In Blender 2.78, there are two very cool features called Adaptive Subdivision surface and Microdisplacements. BlenderGuru has a great video on it.

If you don't have time to watch the video, here is a summary in lamens terms (written by me; just wanted the quote format to emphasize it):

Both of these features are Experimental features for Cycles render.

Adaptive Subdivision surface is an extension of the Subdivision surface modifier that calculates decreasing levels of subsurf the farther away the object is. It can even change the level across an object.

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Image by BlenderGuru.

Microdisplacements uses the Displacement input of the Material Output node. It generates extra geometry at the time of the render. It's like a Displace modifier that only displaces during the render and uses any combination of Cycles material nodes.

However, when I try to use these features on a plane and use a Separate XYZ > Z node in my node setup, it doesn't work. I am theorizing that this is because the plane does not have any Z depth before the render. Is there a way around this?

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  • $\begingroup$ Havent actually used any of the new features myself yet, but my guess is that micro-displacement is preformed at render time only, and processed after, or at least along with other shader calculations, and as such there are no different Z values to display at the time the generated texture coordinates are calculated, since they seem to comes directly from the object mesh data. $\endgroup$ Oct 30, 2016 at 2:22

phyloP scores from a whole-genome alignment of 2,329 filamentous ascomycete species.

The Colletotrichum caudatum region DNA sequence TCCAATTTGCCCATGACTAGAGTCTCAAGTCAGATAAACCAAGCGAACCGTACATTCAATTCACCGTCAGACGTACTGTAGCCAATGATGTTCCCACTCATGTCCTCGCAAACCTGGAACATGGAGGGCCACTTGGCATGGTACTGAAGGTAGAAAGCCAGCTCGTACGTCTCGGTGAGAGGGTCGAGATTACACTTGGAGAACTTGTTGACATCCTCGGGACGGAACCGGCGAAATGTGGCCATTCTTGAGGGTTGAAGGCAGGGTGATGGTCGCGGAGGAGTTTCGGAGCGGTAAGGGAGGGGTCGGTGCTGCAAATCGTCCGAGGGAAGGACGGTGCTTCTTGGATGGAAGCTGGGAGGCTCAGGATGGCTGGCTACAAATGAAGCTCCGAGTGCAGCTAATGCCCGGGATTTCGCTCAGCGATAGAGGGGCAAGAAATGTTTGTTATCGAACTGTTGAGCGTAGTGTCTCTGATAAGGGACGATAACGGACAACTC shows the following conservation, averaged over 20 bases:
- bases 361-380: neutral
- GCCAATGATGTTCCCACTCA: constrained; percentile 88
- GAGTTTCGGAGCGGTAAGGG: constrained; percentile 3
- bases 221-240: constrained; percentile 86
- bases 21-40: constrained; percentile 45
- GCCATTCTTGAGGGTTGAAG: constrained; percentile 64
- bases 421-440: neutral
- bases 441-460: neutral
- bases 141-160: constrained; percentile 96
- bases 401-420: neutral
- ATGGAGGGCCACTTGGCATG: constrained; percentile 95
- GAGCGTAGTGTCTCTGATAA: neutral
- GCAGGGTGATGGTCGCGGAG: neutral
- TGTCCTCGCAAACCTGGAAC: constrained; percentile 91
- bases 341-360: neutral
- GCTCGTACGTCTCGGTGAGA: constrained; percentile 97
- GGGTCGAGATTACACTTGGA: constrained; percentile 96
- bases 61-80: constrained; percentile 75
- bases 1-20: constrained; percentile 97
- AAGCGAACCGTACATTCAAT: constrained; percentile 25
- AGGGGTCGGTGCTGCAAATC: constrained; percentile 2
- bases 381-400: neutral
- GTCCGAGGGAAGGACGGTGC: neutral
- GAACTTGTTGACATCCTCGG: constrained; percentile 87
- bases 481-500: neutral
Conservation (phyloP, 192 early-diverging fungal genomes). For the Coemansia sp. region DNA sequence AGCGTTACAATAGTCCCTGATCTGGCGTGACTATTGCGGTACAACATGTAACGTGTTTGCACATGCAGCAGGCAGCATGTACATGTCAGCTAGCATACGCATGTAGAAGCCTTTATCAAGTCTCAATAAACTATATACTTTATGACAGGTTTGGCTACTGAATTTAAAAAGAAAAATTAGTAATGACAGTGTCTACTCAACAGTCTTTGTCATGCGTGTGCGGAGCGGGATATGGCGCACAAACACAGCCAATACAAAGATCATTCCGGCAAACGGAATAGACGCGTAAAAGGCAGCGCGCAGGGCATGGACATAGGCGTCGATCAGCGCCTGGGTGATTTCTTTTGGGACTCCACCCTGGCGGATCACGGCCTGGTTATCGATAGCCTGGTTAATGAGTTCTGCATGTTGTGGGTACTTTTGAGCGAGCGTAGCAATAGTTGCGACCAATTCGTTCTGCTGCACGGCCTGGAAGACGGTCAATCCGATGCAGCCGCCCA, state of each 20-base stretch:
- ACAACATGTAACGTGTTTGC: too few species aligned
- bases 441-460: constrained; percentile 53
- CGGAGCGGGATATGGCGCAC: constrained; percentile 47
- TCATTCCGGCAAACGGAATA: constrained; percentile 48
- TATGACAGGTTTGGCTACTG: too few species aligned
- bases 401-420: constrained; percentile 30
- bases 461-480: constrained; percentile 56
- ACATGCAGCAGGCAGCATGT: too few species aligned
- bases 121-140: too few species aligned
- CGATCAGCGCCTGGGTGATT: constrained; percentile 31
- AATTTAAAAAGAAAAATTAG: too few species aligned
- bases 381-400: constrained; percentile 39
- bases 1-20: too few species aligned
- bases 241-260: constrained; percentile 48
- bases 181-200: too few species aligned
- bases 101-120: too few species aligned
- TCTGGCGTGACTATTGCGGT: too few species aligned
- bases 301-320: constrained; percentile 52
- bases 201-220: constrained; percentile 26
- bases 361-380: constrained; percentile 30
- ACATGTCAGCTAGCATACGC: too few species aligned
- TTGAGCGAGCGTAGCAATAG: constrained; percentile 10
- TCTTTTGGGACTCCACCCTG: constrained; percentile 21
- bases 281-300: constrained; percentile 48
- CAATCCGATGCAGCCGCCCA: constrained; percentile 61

1 Answer 1


As Duarte mentioned, generated coordinates do not factor in the displaced mesh. So you need to get a Z coordinate from something that does. You can use either "object" coordinates (available from the texture coordinate node or the geometry node, their "object" outputs are the same) or "global" (aka world space) coordinates from the geometry node's "position" output. These do not rely on precalculated geometry, instead they simply use the shading point's location.

using texture coordinate > object

The difference between the two is that object coordinates are in "object space", meaning they account for the transformation of the object. That means they won't move when you move the object, which is good for animated objects (otherwise they might appear to "swim through" the texture). It also means that multiple copies of an object will always have the same texture, although that one may or may not be desireable. Global/world space coordinates are absolute and do not account for object transformations and locations at all. They're nice when you need to keep consistent texture locations across multiple objects (such as adding a waterline to objects below the level of your water mesh) or if you want different textures across multiple static copies of an object


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